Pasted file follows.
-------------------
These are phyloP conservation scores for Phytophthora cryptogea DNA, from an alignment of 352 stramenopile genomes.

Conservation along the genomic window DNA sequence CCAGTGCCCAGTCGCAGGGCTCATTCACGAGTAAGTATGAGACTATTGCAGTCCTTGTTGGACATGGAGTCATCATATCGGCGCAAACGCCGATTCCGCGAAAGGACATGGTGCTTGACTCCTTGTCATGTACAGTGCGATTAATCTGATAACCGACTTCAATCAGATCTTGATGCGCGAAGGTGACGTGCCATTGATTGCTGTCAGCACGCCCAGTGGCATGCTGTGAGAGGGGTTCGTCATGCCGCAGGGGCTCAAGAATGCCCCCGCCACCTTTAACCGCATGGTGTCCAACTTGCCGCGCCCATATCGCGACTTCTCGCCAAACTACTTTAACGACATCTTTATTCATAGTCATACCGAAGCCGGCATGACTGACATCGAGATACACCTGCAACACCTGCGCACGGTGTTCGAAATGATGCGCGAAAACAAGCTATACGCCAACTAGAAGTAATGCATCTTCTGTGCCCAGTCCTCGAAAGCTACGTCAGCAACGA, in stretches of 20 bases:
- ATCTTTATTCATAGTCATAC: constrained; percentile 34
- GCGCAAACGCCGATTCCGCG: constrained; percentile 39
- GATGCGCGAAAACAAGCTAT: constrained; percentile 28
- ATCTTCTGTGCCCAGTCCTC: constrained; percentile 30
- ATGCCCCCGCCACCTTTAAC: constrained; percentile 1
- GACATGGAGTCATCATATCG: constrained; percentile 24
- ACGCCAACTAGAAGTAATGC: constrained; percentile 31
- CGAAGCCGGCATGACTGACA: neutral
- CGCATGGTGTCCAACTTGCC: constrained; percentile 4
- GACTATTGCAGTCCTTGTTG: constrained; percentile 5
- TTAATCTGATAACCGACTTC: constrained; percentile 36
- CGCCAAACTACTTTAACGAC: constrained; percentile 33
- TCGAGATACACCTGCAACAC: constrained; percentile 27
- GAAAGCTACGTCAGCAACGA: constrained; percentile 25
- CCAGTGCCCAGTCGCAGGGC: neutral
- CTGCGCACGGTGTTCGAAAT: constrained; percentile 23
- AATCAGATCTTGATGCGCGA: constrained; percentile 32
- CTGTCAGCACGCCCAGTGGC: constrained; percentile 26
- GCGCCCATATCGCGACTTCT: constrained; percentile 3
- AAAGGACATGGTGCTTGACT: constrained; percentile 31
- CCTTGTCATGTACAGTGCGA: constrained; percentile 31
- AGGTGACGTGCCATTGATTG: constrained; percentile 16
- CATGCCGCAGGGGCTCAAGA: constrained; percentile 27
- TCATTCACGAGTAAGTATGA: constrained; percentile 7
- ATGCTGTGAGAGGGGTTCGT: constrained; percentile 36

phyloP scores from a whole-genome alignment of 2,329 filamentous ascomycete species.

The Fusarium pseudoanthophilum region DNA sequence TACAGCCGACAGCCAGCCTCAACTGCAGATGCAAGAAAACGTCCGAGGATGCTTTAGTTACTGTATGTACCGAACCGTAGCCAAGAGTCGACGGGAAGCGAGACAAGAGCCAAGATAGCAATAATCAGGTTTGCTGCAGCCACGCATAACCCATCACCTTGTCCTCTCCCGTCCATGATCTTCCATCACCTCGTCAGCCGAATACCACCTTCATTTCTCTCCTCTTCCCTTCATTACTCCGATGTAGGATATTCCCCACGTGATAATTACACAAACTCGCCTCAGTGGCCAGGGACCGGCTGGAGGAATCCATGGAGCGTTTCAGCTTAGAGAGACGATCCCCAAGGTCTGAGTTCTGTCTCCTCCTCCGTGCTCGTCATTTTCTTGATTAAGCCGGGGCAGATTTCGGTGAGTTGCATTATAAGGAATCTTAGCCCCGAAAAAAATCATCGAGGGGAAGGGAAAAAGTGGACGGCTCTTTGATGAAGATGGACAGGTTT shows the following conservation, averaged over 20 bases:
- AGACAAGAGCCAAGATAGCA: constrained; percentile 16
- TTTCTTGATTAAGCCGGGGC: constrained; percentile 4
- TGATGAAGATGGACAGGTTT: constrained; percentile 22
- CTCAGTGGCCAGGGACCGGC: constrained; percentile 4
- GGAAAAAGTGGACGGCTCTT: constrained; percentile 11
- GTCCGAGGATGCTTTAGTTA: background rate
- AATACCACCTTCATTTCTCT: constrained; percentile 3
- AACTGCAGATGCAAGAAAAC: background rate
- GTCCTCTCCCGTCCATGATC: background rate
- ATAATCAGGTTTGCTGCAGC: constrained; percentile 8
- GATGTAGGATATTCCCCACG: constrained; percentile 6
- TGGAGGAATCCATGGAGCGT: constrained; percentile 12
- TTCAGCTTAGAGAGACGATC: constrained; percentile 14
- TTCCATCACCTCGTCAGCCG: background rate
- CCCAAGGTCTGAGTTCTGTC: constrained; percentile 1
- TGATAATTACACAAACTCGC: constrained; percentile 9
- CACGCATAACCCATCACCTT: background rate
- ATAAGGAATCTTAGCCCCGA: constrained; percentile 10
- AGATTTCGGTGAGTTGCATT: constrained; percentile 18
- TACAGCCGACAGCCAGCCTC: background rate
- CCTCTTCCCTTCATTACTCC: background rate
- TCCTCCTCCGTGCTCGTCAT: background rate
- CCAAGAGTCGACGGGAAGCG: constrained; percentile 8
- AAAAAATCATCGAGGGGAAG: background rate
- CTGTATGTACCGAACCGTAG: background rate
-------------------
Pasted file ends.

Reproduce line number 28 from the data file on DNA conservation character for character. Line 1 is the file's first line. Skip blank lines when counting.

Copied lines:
phyloP scores from a whole-genome alignment of 2,329 filamentous ascomycete species.